H.J. Ford, The violet fairy book
In each case that a man or a “masculine” principle is undermined by a danger from “the feminine”, the response is the same: to preserve masculine power by imposing negativizing gender stereotypes on the Other and putting them at a safe distance, in a lesser category. This gambit has worked for a long time, and the self-claimed masculine control of culture has been so successful that many women - including high-profile artists such as Helen Frankenthaler and Georgia O’Keefe - have not wished to be perceived as a part of a female interest group, reluctant to be associated with a subgroup countenanced by the patriarchy as lesser.
Louise Bourgeois, Femmes-Maisons, 1945-1947
I know one image is shown twice, but I wanted to show the other one that is attached to it. Also, click the images as always.
Bourgeois was influenced by the Surrealist movement at the time of these paintings. They explore her own history as well as issues of femininity, psychoanalysis and communication. Apart from maybe the image of the stairs leading up to between the breasts of the figure, they all provoke feelings of anxiety and imprisonment; what Lucy Lippard has called “uneasy spaces” that conjure up themes of containment and the desire to escape. (For example, the fragmented torsos which can exemplify a lack of freedom)
Is Bourgeois suggesting here woman’s acceptance of her place in society, or is she conveying the tension that arises between contentment in domestic confinement and a desire to break free of traditional roles?
Without faces, none of the women has an identity. Only the various styles of their houses differentiate them. Some figures seem to fight their containment, while others accept it. In addition, while all the houses have windows and some have doors, implying accessibility, Bourgeois does not tell is the windows and doors are open or closed, locked or unlocked. Although the women’s sexual organs are exposed to whoever wishes to exploit them, their minds are closed off from all outsiders by the houses on their heads.
Andrea Mantegna, Frescoes in the Ducal Palace, Mantua, 1465-74
Following his successes in Padua and Verona, Mantegna was appointed court artist by Ludovico Gonzaga, the Duke of Mantua, a small independent state located in North Italy. Mantegna’s position included the planning of festivals, the designing of costumes, and the preparation of models for temporary sculpture, but primarily he was occupied with painting. Mantegna’s most successful enterprise in Mantua, where he maintained his residence for half a century, was the Camera degli Sposi (room of the bride and groom), otherwise known as the camera picta (the painted room) in the north tower of the Castel San Giorgio. The walls contain contemporary representations of the Gonzaga family. The room with a square plan (8,1 x 8,1 m) occupied the artist from 1465 until 1474, a long time for a fresco decoration. Work proceeded slowly because of known interruptions and the program’s complexity, as well as the degree of detail required.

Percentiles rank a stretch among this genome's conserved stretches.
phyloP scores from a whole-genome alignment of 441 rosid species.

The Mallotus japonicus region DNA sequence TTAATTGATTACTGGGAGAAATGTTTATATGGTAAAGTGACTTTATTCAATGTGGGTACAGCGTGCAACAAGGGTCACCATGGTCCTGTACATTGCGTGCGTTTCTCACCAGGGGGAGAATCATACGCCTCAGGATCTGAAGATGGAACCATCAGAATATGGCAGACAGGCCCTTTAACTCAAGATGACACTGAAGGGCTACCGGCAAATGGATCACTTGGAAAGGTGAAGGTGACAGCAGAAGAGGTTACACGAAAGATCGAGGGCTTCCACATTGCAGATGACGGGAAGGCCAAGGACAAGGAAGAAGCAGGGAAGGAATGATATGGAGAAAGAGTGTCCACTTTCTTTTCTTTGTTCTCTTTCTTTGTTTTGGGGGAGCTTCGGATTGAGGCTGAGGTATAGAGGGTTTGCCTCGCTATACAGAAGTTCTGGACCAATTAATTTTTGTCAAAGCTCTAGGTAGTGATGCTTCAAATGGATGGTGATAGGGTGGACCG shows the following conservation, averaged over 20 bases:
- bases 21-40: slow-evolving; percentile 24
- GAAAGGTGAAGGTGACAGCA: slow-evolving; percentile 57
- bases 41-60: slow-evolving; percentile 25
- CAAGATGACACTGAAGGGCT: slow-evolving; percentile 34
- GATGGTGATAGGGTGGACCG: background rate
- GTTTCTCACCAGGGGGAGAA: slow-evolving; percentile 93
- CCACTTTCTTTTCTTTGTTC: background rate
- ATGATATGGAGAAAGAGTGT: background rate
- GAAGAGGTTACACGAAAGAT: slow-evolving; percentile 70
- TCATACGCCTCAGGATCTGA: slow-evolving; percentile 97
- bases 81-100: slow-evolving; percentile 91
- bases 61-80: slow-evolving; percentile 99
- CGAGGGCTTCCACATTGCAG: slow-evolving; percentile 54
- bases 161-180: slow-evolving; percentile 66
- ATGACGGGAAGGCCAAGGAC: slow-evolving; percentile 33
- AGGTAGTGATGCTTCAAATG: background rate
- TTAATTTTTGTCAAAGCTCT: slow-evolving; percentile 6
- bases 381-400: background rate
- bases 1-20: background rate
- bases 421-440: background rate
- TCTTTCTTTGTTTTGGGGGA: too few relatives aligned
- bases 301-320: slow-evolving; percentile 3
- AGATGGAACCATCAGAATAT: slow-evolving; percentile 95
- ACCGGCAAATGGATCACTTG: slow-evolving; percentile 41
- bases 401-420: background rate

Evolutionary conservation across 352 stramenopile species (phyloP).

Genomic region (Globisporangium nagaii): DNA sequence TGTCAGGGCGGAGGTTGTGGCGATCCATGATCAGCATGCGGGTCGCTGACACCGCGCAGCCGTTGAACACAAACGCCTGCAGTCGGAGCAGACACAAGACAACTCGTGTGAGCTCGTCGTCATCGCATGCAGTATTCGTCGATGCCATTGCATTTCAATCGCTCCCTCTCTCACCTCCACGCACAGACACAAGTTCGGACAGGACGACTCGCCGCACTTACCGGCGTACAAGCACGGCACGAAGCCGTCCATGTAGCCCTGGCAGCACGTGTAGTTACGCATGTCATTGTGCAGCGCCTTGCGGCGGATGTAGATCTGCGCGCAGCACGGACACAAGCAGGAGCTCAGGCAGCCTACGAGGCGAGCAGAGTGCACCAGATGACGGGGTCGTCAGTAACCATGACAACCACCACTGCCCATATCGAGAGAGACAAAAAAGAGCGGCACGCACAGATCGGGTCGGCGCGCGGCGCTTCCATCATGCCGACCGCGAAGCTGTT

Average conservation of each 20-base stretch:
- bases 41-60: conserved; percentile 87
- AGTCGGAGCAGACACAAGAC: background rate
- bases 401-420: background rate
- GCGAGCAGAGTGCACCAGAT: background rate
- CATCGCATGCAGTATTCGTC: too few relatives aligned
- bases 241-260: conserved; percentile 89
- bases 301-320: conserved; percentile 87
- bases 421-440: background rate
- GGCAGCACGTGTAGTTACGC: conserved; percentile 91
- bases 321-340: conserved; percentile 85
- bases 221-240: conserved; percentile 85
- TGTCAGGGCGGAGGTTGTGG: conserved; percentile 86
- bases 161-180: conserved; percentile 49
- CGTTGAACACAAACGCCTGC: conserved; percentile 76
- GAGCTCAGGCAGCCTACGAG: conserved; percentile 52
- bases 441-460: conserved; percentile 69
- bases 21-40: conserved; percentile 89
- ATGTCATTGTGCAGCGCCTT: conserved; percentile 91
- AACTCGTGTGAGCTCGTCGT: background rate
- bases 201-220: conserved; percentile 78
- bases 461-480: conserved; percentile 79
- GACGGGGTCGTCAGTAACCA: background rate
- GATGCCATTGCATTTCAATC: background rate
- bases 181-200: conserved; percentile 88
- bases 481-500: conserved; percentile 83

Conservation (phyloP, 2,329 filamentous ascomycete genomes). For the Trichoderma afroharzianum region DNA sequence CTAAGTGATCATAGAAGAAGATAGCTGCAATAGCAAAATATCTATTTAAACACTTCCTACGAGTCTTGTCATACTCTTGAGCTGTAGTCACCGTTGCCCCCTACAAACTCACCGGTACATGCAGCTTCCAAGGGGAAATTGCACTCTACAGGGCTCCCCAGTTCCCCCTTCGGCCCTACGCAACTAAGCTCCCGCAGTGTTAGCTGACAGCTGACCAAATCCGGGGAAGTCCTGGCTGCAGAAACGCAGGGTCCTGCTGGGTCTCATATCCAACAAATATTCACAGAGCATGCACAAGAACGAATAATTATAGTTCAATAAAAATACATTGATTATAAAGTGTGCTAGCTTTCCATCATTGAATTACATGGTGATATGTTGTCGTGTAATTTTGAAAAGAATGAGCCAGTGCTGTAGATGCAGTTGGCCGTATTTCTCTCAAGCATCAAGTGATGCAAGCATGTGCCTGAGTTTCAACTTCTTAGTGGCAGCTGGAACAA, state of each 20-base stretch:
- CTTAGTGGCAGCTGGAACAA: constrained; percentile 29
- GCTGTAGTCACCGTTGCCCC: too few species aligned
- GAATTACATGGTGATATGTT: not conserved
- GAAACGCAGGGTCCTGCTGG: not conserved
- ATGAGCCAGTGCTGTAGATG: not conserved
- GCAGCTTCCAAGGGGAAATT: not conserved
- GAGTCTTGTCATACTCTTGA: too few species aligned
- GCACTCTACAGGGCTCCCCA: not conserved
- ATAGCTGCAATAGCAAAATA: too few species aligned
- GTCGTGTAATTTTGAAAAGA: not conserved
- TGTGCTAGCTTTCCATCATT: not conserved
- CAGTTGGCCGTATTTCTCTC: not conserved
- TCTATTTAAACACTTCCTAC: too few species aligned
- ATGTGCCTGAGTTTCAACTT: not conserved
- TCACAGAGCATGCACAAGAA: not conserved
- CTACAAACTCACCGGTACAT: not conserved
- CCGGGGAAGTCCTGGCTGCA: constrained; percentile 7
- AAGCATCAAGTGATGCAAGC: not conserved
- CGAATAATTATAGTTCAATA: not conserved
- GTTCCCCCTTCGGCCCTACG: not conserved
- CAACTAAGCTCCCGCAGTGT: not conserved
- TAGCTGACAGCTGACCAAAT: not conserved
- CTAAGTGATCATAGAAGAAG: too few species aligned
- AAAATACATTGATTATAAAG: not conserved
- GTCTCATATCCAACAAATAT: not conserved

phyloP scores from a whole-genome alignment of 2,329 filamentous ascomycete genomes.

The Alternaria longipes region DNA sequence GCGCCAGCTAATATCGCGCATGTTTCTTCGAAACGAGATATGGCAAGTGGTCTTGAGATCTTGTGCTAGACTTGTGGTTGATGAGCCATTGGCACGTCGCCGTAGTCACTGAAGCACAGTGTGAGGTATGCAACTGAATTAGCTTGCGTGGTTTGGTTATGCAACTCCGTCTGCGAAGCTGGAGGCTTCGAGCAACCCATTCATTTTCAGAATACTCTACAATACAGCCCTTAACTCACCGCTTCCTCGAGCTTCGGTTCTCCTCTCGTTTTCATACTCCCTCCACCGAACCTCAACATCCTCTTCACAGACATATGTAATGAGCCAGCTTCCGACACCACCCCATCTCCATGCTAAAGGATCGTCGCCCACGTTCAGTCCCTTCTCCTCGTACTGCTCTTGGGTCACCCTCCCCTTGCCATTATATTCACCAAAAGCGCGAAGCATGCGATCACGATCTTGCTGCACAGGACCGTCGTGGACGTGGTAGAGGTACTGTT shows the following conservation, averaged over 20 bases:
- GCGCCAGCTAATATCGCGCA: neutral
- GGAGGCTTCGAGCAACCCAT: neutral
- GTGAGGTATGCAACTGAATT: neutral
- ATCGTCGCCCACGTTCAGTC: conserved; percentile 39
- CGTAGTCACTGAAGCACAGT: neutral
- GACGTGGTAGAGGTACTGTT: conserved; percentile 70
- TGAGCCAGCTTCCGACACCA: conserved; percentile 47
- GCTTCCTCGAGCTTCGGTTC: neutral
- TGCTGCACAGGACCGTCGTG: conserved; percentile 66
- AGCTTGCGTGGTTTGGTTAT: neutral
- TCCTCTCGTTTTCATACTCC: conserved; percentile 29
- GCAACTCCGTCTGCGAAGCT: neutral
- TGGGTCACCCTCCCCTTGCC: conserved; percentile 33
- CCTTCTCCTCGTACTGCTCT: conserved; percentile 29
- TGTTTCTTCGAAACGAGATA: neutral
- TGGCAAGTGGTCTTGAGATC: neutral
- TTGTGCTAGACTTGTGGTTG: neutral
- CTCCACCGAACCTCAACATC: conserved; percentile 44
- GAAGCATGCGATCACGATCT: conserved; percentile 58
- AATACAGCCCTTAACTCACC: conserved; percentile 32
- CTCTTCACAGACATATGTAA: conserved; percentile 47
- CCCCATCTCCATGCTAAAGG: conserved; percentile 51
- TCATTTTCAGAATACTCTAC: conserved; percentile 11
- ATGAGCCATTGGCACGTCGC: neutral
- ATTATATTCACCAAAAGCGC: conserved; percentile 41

The overall design and various details of the ceiling permit an assessment of Mantegna’s precocity in the creation of the room’s decoration, which opened the way for the illusionistic painting of Pinturicchio, Raphael, Michelangelo’s Sistine ceiling, and beyond to later sixteenth-century quadratura (perspective architectural wall and ceiling painting). Only two of the walls have figurative narrations: the north wall with a scene that is usually called the Court and the west wall, divided into three scenes, Servants with Horse and Dogs, the Inscription with Putti, and the Meeting. The remaining two walls are painted with imitation leather draperies that encroach upon the other sides as well to create the fiction that there were curtains before all four walls and on two sides they had been opened up to reveal the events depicted. (via)
Min Jeong Seo - To Live On, 2005
The stalks these flowers are already dried up but their blossoms are preserved and kept fresh by the medical infusin bags. The life-span of every living creature is limited.The infusion bags stand for the progress in medicine and the prolongation of human life.They somehow carry an ambivalent message as they refer to both death and life an the same time. Both states are immanent here. To preserve the beauty of the flowers artifically with the help of the infusion bags points out man’s inclination to repress the fact having to die and to postpone death.
TV Goodness Q&A: Mackenzie Westmore and Glenn Hetrick Discuss Face Off Season 5 [INTERVIEW + Preview]
Photo Credit: Syfy
You have probably heard about the big twist this season: eight special-effects makeup artists will be competing against eight returning contestants from past seasons of Face Off. TV Goodness participated in a press call with host Mackenzie Westmore and judge Glenn Hetrick. They discussed what to look forward to this season, how the veterans stack up against the newbies, and what kind of challenges they’d like to see if it was up to them.